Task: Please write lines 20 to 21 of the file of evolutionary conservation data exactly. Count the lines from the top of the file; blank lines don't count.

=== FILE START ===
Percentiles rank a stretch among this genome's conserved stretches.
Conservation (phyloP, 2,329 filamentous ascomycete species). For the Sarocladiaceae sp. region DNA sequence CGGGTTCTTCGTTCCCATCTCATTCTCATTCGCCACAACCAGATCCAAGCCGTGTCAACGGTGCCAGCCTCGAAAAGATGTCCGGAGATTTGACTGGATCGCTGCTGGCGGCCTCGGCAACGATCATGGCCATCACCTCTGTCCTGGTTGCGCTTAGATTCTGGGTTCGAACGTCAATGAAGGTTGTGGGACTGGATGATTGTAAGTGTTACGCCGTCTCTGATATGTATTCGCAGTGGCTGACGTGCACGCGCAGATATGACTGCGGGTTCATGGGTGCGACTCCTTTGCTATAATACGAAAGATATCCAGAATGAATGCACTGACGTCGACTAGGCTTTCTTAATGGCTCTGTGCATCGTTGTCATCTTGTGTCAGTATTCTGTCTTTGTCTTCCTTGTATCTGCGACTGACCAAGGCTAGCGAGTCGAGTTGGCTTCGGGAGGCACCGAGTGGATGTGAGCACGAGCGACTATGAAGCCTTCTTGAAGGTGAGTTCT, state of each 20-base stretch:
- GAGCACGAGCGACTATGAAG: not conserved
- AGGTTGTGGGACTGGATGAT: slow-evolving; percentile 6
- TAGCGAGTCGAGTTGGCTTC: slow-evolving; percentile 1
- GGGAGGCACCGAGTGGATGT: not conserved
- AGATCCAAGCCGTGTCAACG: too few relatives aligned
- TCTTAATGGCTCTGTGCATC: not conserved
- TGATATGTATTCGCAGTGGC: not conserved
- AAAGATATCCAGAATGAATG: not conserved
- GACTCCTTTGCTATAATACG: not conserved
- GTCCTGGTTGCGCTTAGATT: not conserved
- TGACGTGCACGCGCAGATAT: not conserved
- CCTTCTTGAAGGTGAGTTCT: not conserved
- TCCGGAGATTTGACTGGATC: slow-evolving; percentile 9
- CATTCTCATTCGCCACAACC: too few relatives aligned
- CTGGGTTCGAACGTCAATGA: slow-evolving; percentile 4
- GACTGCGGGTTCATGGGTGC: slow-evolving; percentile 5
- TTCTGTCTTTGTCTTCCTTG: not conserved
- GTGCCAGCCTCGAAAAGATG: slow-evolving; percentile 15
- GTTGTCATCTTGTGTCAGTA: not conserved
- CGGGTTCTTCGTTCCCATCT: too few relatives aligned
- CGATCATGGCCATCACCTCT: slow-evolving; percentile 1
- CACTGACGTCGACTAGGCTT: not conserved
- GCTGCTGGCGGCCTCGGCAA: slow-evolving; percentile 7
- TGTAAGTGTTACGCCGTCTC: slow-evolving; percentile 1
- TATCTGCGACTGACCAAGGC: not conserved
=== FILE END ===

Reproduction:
- GTGCCAGCCTCGAAAAGATG: slow-evolving; percentile 15
- GTTGTCATCTTGTGTCAGTA: not conserved